4. Keep Constant Communication
You’re rarely going to see your clients outside of your geographic area, most likely. In the age of technology, it’s easy to be effective without being physically on site, but at our core, we’re still more comfortable talking to humans rather than computers and smart phones.
Give your customers a sense of comfort by communicating as constantly as appropriate. Schedule Skype or Facetime calls every once in a while, to keep the human element involved. Don’t be annoyingly present but be easily reachable during normal business hours—and after hours, actually.
5. 24-Hour Work Day
If you’re an online business selling products, for example, your reach is worldwide. You will need people ready to answer customer service calls 24 hours per day. Some companies use call centers for this but if you don’t plan to outsource customer service, either have a team scheduled or go the route of Apple and have work-from-home customer service reps around the world.
6. Outsource to Where Your Customers Are
Companies often solve time zone issues by outsourcing to countries around the world. Call centers, manufacturing, software development, and administrative tasks can happen anywhere in the world now. Especially for small business owners, foreign outsourcing might feel a little scary—how will you know if they’re working and doing a good job? How do you find the right workers?
With a small investment of your time, you can not only help your own business, you can help a person or people around the world by providing a job and steady income.
If you believe in keeping labor in your home country, foreign outsourcing isn’t for you but there are plenty of business and humanitarian advantages to taking work out of the country.
Along with time zone issues can also come cultural considerations. Workers familiar with that culture can improve the customer service experience while also removing the time zone issues from your plate.
7. Have Boundaries
Breakfast in one time zone is dinner in another. Sundays where you work is Monday somewhere else. If you have a business with international reach, you could literally work all day, every day—and some business owners come close to doing that.
You owe it to yourself and your family to put work away at some point. Chic Fil A had revenue of more than $6 billion in 2015 yet they are closed on Sundays. More work isn’t necessarily better work. Take some time to rest and relax.
For your business to be successful, your online presence needs to be strong and healthy. Even if you aren’t an expert, you can use these 8 tips to build your online presence.
Words that come to mind when you’re trying to build an online presence—overwhelming, daunting, frustrating, and stressful, right? Not only is everybody competing for customer eyes and ears online, you have very little time to invest into what has become an essential task to business growth.
The good news is that you don’t have to stress out about this. Keep calm and get started.
1. Make it Utilitarian
Putting a sign next to your cash register or a little Facebook icon on your website isn’t going to cut it. Printing your website URL on your receipts won’t get you anywhere. Nobody is going to engage with you simply because you asked them to. Give them a reason to find you online.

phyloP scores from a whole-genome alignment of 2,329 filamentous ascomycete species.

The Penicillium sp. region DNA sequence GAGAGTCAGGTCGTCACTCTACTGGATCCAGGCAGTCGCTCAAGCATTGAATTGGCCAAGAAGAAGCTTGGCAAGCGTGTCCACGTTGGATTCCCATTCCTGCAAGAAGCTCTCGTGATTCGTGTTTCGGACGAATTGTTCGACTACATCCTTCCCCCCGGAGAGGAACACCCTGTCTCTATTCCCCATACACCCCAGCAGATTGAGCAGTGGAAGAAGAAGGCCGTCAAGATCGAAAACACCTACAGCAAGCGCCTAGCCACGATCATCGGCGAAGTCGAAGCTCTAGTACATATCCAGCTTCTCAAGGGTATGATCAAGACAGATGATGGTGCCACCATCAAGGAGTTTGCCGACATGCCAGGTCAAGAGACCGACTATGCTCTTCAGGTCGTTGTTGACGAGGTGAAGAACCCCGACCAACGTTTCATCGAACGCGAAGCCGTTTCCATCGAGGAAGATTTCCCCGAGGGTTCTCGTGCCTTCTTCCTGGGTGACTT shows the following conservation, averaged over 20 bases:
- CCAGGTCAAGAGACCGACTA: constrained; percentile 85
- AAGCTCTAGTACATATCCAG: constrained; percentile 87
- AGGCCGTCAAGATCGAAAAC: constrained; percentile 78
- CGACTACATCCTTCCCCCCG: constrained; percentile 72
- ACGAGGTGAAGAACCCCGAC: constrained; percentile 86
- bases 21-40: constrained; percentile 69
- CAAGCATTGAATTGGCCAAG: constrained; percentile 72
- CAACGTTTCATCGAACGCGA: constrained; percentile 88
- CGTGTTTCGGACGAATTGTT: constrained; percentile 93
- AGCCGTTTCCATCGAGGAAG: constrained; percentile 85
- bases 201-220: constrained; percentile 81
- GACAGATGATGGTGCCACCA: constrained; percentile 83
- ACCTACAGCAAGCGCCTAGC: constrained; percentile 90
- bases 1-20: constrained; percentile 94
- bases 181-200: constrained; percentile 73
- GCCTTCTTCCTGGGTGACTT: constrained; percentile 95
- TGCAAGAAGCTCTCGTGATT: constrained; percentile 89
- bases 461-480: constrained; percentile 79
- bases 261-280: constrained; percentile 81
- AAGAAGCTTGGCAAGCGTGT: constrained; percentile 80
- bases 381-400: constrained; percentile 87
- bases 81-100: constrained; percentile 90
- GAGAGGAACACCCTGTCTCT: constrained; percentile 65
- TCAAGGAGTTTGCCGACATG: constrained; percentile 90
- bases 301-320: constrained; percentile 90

Examples: Run a contest. Ask people to post pictures of themselves using your product. If people rely on your company for information, post it on your website or social media first. Find a reason that your customers have to find you online.
2. Limited Offers
You would think that people would be too wise to fall for the hard sell limited offer. NOPE! Customers don’t want to miss out on something that is limited. Having limited offers on the home page of your website and sending out promotions will build your customer base. There’s plenty of market research that shows that telling people not to miss out still works.
Yes, “Act now to get 50% off” still works.
3. Create Advocates
You don’t have time to build your online presence but you can put people to work to do it for you. You just need advocates. Here’s one way: Let’s say you offer a $99 service that teaches people how to cook Mexican food. (No doubt, an amazing community service.)
You could offer people a $20 discount if they post a status on social media about the class. You can even create that ad and all they have to do is hit the share button and they get a coupon code for $20 off. Pretty cool, huh?
4. Improve Your Website
Your website is a giant piece of science. Every square centimeter matters. You should craft it as meticulously as you did your product or service. Every piece of it matters. Keep these things in mind:
a. Tell your customer who you are, what you do, and how they get it. If you don’t communicate that within the first 5 seconds of them finding your site, you will lose a large portion of your sales.
b. Tell them how you will solve their problem. Why are they looking for you? Speak to their problem and tell them how you can make it better.
c. Get rid of most of the text. They aren’t reading it anyway. Every word matters. Make all of them impactful. Less is more.
d. Don’t talk about yourself. They’re more interested in themselves than they are you or your business.
When you make your online presence into something for your customer instead of something that talks about you, they’ll begin to show up.